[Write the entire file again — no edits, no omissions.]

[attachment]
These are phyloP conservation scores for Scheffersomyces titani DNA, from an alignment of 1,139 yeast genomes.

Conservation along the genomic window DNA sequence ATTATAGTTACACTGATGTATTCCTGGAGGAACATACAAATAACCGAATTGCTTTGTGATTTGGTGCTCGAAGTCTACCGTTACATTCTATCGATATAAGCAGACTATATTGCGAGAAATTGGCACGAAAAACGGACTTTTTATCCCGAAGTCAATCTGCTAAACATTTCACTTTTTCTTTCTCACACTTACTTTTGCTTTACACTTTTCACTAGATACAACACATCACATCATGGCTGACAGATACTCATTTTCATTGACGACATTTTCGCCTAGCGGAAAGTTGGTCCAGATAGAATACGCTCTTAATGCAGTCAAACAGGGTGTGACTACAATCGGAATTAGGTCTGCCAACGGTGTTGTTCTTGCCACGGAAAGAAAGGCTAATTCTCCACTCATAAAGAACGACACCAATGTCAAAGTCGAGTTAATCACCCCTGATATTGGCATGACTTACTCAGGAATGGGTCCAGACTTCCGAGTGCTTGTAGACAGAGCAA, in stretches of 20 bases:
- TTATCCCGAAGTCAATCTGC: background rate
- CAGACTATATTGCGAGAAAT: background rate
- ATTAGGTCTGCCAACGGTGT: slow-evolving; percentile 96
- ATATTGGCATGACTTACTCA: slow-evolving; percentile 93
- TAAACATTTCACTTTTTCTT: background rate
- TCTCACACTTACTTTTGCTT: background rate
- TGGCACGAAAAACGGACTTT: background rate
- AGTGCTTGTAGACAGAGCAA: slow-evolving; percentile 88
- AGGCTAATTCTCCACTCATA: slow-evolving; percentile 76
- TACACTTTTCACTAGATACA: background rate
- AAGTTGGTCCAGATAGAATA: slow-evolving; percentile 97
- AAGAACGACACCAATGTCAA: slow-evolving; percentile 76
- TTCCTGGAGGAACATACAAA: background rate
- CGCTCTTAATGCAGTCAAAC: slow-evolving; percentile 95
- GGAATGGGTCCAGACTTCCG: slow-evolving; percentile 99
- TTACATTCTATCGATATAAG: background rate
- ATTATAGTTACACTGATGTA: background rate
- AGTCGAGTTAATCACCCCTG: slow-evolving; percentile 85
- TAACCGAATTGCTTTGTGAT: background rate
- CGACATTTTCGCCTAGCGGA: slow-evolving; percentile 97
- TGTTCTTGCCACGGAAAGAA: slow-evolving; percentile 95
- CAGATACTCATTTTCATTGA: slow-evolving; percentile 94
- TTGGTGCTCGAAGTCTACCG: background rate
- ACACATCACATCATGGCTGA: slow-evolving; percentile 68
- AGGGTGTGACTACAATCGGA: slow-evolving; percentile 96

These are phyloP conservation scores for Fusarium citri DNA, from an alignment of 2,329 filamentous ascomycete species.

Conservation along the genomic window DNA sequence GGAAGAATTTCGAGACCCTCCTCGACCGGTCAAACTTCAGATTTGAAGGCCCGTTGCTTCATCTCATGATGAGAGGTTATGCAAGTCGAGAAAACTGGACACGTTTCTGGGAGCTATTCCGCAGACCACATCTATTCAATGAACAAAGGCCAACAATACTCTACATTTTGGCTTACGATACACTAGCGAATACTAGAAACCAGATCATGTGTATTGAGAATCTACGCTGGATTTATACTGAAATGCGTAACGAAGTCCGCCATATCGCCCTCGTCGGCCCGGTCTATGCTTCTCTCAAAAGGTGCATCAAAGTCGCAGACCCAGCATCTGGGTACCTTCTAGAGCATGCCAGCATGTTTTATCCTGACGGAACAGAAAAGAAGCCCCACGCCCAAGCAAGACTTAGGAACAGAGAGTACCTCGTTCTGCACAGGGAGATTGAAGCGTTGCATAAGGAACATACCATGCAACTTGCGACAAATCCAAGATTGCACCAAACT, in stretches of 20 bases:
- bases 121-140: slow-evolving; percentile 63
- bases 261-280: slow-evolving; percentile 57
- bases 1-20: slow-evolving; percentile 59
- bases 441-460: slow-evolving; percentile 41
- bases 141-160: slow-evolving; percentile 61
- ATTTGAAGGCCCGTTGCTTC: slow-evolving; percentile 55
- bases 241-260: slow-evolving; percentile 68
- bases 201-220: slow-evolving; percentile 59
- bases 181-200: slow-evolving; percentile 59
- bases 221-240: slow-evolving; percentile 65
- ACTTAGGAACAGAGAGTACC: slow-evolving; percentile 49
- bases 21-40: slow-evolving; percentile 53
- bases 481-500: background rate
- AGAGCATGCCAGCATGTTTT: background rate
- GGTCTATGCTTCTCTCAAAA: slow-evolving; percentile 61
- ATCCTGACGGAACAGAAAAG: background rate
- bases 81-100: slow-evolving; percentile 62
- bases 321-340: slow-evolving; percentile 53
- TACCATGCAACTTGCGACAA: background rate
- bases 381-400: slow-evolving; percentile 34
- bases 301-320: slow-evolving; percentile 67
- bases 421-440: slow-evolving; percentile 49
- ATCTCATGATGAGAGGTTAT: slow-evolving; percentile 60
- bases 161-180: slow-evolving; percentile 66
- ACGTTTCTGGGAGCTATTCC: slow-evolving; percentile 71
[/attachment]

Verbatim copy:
These are phyloP conservation scores for Scheffersomyces titani DNA, from an alignment of 1,139 yeast genomes.

Conservation along the genomic window DNA sequence ATTATAGTTACACTGATGTATTCCTGGAGGAACATACAAATAACCGAATTGCTTTGTGATTTGGTGCTCGAAGTCTACCGTTACATTCTATCGATATAAGCAGACTATATTGCGAGAAATTGGCACGAAAAACGGACTTTTTATCCCGAAGTCAATCTGCTAAACATTTCACTTTTTCTTTCTCACACTTACTTTTGCTTTACACTTTTCACTAGATACAACACATCACATCATGGCTGACAGATACTCATTTTCATTGACGACATTTTCGCCTAGCGGAAAGTTGGTCCAGATAGAATACGCTCTTAATGCAGTCAAACAGGGTGTGACTACAATCGGAATTAGGTCTGCCAACGGTGTTGTTCTTGCCACGGAAAGAAAGGCTAATTCTCCACTCATAAAGAACGACACCAATGTCAAAGTCGAGTTAATCACCCCTGATATTGGCATGACTTACTCAGGAATGGGTCCAGACTTCCGAGTGCTTGTAGACAGAGCAA, in stretches of 20 bases:
- TTATCCCGAAGTCAATCTGC: background rate
- CAGACTATATTGCGAGAAAT: background rate
- ATTAGGTCTGCCAACGGTGT: slow-evolving; percentile 96
- ATATTGGCATGACTTACTCA: slow-evolving; percentile 93
- TAAACATTTCACTTTTTCTT: background rate
- TCTCACACTTACTTTTGCTT: background rate
- TGGCACGAAAAACGGACTTT: background rate
- AGTGCTTGTAGACAGAGCAA: slow-evolving; percentile 88
- AGGCTAATTCTCCACTCATA: slow-evolving; percentile 76
- TACACTTTTCACTAGATACA: background rate
- AAGTTGGTCCAGATAGAATA: slow-evolving; percentile 97
- AAGAACGACACCAATGTCAA: slow-evolving; percentile 76
- TTCCTGGAGGAACATACAAA: background rate
- CGCTCTTAATGCAGTCAAAC: slow-evolving; percentile 95
- GGAATGGGTCCAGACTTCCG: slow-evolving; percentile 99
- TTACATTCTATCGATATAAG: background rate
- ATTATAGTTACACTGATGTA: background rate
- AGTCGAGTTAATCACCCCTG: slow-evolving; percentile 85
- TAACCGAATTGCTTTGTGAT: background rate
- CGACATTTTCGCCTAGCGGA: slow-evolving; percentile 97
- TGTTCTTGCCACGGAAAGAA: slow-evolving; percentile 95
- CAGATACTCATTTTCATTGA: slow-evolving; percentile 94
- TTGGTGCTCGAAGTCTACCG: background rate
- ACACATCACATCATGGCTGA: slow-evolving; percentile 68
- AGGGTGTGACTACAATCGGA: slow-evolving; percentile 96

These are phyloP conservation scores for Fusarium citri DNA, from an alignment of 2,329 filamentous ascomycete species.

Conservation along the genomic window DNA sequence GGAAGAATTTCGAGACCCTCCTCGACCGGTCAAACTTCAGATTTGAAGGCCCGTTGCTTCATCTCATGATGAGAGGTTATGCAAGTCGAGAAAACTGGACACGTTTCTGGGAGCTATTCCGCAGACCACATCTATTCAATGAACAAAGGCCAACAATACTCTACATTTTGGCTTACGATACACTAGCGAATACTAGAAACCAGATCATGTGTATTGAGAATCTACGCTGGATTTATACTGAAATGCGTAACGAAGTCCGCCATATCGCCCTCGTCGGCCCGGTCTATGCTTCTCTCAAAAGGTGCATCAAAGTCGCAGACCCAGCATCTGGGTACCTTCTAGAGCATGCCAGCATGTTTTATCCTGACGGAACAGAAAAGAAGCCCCACGCCCAAGCAAGACTTAGGAACAGAGAGTACCTCGTTCTGCACAGGGAGATTGAAGCGTTGCATAAGGAACATACCATGCAACTTGCGACAAATCCAAGATTGCACCAAACT, in stretches of 20 bases:
- bases 121-140: slow-evolving; percentile 63
- bases 261-280: slow-evolving; percentile 57
- bases 1-20: slow-evolving; percentile 59
- bases 441-460: slow-evolving; percentile 41
- bases 141-160: slow-evolving; percentile 61
- ATTTGAAGGCCCGTTGCTTC: slow-evolving; percentile 55
- bases 241-260: slow-evolving; percentile 68
- bases 201-220: slow-evolving; percentile 59
- bases 181-200: slow-evolving; percentile 59
- bases 221-240: slow-evolving; percentile 65
- ACTTAGGAACAGAGAGTACC: slow-evolving; percentile 49
- bases 21-40: slow-evolving; percentile 53
- bases 481-500: background rate
- AGAGCATGCCAGCATGTTTT: background rate
- GGTCTATGCTTCTCTCAAAA: slow-evolving; percentile 61
- ATCCTGACGGAACAGAAAAG: background rate
- bases 81-100: slow-evolving; percentile 62
- bases 321-340: slow-evolving; percentile 53
- TACCATGCAACTTGCGACAA: background rate
- bases 381-400: slow-evolving; percentile 34
- bases 301-320: slow-evolving; percentile 67
- bases 421-440: slow-evolving; percentile 49
- ATCTCATGATGAGAGGTTAT: slow-evolving; percentile 60
- bases 161-180: slow-evolving; percentile 66
- ACGTTTCTGGGAGCTATTCC: slow-evolving; percentile 71